Guest Blog Post by: Bev Clarke, Executive Director of LDAWE
Having reviewed many Individual Education Plans (IEPs) that indicate the student should develop better self-advocacy skills, I am always curious to know how the student will learn to be an effective self-advocate. Whose responsibility is it to explain the student’s learning disability; the legislation that outlines his/her rights; the services / supports / accommodations available; relevant language; and ultimately the policies and procedures to be followed, when engaging in self-advocacy? Is the psychologist that diagnoses, the parent, the teacher, the school administrator, or outside agency such as the Learning Disabilities Association responsible for teaching the student to be an effective self-advocate?
How do we measure whether the student is becoming a better self-advocate? Is it when the student requests the accommodations and support outlined in the IEP that was prepared for student by an educator, in consultation with a parent? Is it when the student is able to work independently in the classroom? Is it when the student is able to get what they need in classroom without demonstrating or causing frustration? Or… is it when they are able to effectively contribute and direct their own IEP? The Ontario Government’s Individual Education Plan (IEP) A Resource Guide (2004) indicates that principals are required to ensure that those students over 16 years of age must be consulted in the development of their IEP. The Guide further indicates, “that any student for whom an IEP is being developed should be consulted to the degree possible.” So, when and how does this begin?
I have had many conversations with parents, educators, other professionals, who suggest that the child may be too young to understand his/her learning disability; however, when speaking to very young children, they are clearly able to identify their strengths, and more specifically their differences, and while I wouldn’t expect a primary student to be able to say “I have central auditory processing disorder, which makes it difficult for me to prioritize noise in the classroom, so it would be very helpful to me to have access to an FM system,” I would expect a primary student to be able to say, “I can’t pay attention when there is too much noise.” They may not know all the educational and disability lingo and possible solutions to addressing their learning needs, but they recognize their differences very early. Self-advocacy instruction and support should begin early.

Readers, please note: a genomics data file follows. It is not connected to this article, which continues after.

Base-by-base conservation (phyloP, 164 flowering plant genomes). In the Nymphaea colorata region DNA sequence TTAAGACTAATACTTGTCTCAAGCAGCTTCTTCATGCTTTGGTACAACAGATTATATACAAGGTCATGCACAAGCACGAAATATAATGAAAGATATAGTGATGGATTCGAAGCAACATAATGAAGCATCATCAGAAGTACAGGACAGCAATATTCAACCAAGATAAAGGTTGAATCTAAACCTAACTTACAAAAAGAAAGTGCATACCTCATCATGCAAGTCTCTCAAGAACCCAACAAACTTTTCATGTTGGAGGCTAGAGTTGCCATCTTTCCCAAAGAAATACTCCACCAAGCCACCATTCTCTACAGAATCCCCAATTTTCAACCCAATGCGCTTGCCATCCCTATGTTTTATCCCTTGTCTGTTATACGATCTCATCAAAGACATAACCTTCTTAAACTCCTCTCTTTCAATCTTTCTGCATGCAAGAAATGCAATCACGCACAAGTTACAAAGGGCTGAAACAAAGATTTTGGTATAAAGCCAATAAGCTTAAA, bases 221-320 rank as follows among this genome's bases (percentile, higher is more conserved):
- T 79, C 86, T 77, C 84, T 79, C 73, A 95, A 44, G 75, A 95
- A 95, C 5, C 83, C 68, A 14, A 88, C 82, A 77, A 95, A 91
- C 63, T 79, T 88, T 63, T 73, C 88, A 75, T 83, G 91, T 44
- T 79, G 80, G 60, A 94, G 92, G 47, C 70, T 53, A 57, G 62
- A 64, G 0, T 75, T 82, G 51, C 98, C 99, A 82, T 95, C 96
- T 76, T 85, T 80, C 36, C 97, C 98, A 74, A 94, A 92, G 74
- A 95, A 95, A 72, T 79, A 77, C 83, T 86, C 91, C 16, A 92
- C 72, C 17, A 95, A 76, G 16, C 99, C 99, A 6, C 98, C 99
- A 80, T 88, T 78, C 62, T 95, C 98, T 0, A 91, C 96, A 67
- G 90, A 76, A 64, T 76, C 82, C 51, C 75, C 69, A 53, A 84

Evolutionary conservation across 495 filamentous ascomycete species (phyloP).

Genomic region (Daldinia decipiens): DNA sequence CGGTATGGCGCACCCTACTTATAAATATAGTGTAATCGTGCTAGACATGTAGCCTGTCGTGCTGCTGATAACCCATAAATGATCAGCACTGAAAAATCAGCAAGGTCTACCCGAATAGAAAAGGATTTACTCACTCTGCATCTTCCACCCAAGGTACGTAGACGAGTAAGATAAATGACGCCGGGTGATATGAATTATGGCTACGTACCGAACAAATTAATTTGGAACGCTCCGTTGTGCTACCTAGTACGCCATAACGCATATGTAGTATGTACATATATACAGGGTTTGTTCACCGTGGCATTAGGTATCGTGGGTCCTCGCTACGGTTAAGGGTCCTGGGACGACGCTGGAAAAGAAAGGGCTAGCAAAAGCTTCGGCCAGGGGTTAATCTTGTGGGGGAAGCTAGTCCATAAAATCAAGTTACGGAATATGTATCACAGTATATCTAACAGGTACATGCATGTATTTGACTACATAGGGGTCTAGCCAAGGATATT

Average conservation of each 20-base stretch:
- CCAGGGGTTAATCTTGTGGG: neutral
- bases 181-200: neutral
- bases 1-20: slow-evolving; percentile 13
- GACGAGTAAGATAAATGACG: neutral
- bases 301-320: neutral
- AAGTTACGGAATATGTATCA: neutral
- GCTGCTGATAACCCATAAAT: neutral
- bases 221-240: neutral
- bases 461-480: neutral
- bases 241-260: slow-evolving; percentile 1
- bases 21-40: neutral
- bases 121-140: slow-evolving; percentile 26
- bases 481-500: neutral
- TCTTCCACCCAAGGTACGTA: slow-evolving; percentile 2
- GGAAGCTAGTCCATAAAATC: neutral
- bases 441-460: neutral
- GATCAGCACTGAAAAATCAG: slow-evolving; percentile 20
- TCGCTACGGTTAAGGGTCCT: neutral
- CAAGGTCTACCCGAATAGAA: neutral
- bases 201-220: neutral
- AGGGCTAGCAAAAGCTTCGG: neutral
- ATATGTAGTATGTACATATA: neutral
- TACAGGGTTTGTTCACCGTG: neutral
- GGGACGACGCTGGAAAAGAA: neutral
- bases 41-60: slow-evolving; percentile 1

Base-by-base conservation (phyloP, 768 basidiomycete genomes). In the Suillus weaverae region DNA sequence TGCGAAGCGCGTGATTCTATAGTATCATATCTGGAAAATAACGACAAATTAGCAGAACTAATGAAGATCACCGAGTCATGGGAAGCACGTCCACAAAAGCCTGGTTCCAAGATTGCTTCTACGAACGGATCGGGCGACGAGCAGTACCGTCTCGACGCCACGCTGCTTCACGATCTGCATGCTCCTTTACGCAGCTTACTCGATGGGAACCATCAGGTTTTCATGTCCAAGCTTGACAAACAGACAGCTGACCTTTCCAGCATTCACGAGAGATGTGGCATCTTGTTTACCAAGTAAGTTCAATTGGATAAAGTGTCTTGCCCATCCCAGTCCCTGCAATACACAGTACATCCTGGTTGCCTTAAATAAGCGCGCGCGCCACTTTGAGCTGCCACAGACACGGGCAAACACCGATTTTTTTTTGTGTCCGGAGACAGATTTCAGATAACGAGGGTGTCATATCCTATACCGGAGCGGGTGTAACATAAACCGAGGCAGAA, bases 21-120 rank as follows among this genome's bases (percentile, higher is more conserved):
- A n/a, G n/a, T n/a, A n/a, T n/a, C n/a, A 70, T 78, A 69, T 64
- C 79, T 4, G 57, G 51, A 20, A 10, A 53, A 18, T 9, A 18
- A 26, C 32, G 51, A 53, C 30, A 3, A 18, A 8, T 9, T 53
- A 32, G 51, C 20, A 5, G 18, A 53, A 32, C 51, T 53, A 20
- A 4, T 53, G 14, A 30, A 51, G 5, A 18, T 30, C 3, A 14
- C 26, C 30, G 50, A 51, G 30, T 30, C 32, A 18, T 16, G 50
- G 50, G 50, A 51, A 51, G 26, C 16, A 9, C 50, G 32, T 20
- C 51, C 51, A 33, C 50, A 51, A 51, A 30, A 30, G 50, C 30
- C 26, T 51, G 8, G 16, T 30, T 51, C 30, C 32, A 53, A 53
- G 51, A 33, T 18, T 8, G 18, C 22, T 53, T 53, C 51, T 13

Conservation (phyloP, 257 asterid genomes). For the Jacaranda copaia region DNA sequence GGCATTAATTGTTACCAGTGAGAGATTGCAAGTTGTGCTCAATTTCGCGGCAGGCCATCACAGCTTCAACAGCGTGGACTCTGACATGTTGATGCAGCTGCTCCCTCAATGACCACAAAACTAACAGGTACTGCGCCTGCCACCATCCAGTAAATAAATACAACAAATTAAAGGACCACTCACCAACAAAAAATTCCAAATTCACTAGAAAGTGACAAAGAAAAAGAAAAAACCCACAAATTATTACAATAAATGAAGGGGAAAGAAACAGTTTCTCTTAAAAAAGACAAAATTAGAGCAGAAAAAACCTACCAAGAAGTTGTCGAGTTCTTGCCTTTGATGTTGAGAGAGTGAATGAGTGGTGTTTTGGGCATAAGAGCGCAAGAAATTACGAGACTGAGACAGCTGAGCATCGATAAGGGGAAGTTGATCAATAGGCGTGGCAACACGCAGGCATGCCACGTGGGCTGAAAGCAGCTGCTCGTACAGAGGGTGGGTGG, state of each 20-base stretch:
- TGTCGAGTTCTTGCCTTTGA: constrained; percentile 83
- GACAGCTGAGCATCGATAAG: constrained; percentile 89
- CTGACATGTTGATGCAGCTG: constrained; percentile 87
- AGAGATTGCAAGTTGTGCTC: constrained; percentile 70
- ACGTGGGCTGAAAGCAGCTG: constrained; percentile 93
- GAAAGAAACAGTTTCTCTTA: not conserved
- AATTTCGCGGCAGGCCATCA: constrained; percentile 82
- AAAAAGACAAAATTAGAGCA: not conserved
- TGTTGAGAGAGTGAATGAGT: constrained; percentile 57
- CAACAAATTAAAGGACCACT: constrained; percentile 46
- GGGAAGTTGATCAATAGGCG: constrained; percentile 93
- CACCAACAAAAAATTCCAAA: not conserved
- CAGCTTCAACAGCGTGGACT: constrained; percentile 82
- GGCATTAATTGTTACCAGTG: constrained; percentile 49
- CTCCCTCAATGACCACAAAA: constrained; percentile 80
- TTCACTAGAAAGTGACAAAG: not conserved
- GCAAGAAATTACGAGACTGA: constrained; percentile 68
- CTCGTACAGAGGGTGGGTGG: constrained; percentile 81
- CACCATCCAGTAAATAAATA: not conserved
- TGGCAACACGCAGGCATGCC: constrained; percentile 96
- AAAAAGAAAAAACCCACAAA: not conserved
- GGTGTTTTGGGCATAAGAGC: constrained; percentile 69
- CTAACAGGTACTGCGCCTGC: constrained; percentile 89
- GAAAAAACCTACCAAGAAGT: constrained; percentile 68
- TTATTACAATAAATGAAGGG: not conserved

The United Nations adopted the motto Nothing About Us, Without Us for International Day of Disabled Persons in 2004. Observance of the Day was intended “to focus on the active involvement of persons with disabilities in the planning of strategies and policies that affect their lives.” The motto relies on the principle of participation and has been associated with the global movement for individuals with disabilities to achieve full participation and equalization. I would argue that direct instruction and support is required for many students with learning disabilities to have full participation in the development of their IEPs and to develop the skills and acquire the knowledge to become effective self-advocates.
The IEP is arguably the most important document developed regarding the student with exceptionalities at school. The IEP meeting provides an opportunity to discuss critical issues and make decisions regarding specific accommodations and support services. Creating the IEP without the student or with only token involvement teaches the student that his or voice is not important (Hawbaker, 2007); it is important for students with learning disabilities to not only be the receiver, but the author of their accommodations (McCarthy, 2007) and observing the student’s ability to meaningfully contribute to the IEP provides the school team with a way to measure the effectiveness of the self-advocacy instruction. The goal is for students with learning disabilities to move from others leading their learning to students leading their own learning, with IEP meetings providing an opportunity to practice their decision making skills and gradually increasing autonomy to promote increased self-responsibility (Connor, 2012).
Students cannot be expected to know appropriate meeting protocol, systems, policies and procedures, and all the lingo the surrounds issues associated with education, disability, and legislation without instruction; however, they can be taught this information, with support and instruction from parents, educators, professionals, and local agencies. Developing effective self-advocacy skills as an elementary and secondary school student prepares the student to successfully advocate for themselves in a post-secondary environment, in the workplace, and in the community.
Connor, D. (2012). Helping students with disabilities transition to college – 21 tips for students with LD and/or ADHD. Teaching Exceptional Children. 44, 5, 16-25.
Hawbaker, B. (2007) Student-led IEP meetings: Planning and implementation strategies – A case story. Teaching Exceptional Children Plus. 3, 5.
McCarthy, D. (2007). Teaching self-advocacy to students with disabilities. About Campus. 12, 5, 10-16. doi:10.1002/abc.225.